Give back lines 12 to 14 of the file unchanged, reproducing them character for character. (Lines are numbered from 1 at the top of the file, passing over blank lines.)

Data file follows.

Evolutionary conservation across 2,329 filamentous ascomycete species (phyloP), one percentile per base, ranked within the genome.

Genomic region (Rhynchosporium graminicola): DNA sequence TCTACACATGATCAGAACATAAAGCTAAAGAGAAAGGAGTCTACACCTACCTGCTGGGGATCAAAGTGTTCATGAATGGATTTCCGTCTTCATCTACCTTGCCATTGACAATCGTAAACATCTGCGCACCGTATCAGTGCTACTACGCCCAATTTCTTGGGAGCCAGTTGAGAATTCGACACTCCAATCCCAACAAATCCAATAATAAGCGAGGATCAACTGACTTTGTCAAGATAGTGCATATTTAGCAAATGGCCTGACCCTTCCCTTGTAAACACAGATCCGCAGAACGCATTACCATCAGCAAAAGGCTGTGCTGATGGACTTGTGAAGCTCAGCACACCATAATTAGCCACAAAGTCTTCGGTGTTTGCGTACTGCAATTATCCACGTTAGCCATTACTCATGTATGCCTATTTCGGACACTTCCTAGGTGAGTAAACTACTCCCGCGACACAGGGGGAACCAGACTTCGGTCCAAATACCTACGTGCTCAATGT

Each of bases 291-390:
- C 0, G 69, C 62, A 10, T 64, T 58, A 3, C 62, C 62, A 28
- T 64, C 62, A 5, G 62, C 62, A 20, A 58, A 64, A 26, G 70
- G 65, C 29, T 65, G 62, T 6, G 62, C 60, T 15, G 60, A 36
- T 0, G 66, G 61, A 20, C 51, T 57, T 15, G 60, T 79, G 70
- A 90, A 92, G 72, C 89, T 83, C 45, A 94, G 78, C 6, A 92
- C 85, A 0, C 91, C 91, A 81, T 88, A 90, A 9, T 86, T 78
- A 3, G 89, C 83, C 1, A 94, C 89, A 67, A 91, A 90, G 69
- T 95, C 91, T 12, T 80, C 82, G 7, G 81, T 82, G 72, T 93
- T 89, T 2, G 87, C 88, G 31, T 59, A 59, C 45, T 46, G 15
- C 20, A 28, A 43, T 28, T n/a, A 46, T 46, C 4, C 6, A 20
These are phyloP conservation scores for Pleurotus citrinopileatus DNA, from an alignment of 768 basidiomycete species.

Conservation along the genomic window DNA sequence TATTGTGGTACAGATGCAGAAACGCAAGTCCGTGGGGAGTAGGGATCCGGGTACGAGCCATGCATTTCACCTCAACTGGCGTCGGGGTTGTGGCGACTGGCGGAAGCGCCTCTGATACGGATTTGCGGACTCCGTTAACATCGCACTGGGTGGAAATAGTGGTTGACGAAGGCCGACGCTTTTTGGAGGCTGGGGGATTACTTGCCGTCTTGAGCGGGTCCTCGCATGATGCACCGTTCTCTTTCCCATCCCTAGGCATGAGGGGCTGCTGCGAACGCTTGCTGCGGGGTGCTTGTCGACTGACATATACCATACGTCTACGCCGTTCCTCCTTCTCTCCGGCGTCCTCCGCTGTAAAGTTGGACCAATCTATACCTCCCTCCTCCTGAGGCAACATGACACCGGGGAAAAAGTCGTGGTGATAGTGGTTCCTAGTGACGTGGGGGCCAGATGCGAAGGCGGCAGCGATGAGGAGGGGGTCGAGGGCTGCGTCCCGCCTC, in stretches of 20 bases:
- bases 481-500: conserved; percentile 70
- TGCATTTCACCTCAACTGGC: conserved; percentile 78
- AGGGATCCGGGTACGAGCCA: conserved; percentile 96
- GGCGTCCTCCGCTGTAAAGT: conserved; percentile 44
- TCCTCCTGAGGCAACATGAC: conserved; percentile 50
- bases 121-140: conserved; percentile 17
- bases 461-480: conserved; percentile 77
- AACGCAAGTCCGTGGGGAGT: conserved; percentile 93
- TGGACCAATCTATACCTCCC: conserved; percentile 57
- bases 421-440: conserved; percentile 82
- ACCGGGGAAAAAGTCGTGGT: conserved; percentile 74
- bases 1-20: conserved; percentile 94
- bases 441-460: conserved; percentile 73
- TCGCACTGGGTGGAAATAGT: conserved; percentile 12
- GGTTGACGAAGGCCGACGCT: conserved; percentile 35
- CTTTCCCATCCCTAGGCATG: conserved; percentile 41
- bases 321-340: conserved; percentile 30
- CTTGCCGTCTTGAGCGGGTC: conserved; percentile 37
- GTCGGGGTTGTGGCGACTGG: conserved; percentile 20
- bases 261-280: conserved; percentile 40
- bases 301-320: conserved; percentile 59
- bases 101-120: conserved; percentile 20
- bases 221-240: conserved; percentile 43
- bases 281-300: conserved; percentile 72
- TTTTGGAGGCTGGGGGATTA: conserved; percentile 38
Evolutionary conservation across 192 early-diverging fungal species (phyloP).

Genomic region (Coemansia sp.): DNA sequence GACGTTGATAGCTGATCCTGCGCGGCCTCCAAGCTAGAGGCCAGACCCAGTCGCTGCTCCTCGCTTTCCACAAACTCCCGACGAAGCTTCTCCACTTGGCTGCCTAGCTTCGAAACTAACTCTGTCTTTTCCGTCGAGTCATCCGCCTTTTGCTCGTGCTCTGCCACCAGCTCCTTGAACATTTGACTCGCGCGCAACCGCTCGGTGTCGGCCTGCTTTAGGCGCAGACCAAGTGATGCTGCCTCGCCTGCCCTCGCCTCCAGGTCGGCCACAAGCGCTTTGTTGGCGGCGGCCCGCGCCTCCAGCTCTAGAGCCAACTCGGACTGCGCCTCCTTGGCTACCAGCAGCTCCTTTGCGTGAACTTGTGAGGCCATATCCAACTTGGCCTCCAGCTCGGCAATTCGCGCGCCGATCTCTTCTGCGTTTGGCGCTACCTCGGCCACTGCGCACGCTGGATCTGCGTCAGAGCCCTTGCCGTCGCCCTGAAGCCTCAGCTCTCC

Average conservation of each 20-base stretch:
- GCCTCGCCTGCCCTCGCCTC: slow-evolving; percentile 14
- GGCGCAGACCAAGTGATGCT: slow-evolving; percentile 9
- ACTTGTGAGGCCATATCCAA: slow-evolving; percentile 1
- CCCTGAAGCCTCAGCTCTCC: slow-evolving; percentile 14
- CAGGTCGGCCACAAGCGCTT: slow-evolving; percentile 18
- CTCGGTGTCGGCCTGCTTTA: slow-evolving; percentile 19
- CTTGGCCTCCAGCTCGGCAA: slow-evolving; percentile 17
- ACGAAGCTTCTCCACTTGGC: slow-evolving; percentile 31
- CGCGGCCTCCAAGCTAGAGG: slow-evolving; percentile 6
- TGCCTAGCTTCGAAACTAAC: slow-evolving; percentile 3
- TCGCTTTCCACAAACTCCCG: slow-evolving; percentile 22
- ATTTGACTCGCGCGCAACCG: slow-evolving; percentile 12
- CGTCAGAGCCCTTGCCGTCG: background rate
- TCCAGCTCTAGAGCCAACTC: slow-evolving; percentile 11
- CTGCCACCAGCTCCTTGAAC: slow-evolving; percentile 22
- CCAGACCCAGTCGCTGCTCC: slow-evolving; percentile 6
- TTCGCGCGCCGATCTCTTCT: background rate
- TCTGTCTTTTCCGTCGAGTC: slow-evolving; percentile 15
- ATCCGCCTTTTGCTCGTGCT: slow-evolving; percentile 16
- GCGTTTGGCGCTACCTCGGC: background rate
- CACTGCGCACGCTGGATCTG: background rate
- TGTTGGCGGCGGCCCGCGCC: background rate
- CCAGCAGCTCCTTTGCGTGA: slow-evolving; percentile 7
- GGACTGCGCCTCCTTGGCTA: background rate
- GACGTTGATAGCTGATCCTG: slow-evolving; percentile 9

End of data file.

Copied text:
- T 89, T 2, G 87, C 88, G 31, T 59, A 59, C 45, T 46, G 15
- C 20, A 28, A 43, T 28, T n/a, A 46, T 46, C 4, C 6, A 20
These are phyloP conservation scores for Pleurotus citrinopileatus DNA, from an alignment of 768 basidiomycete species.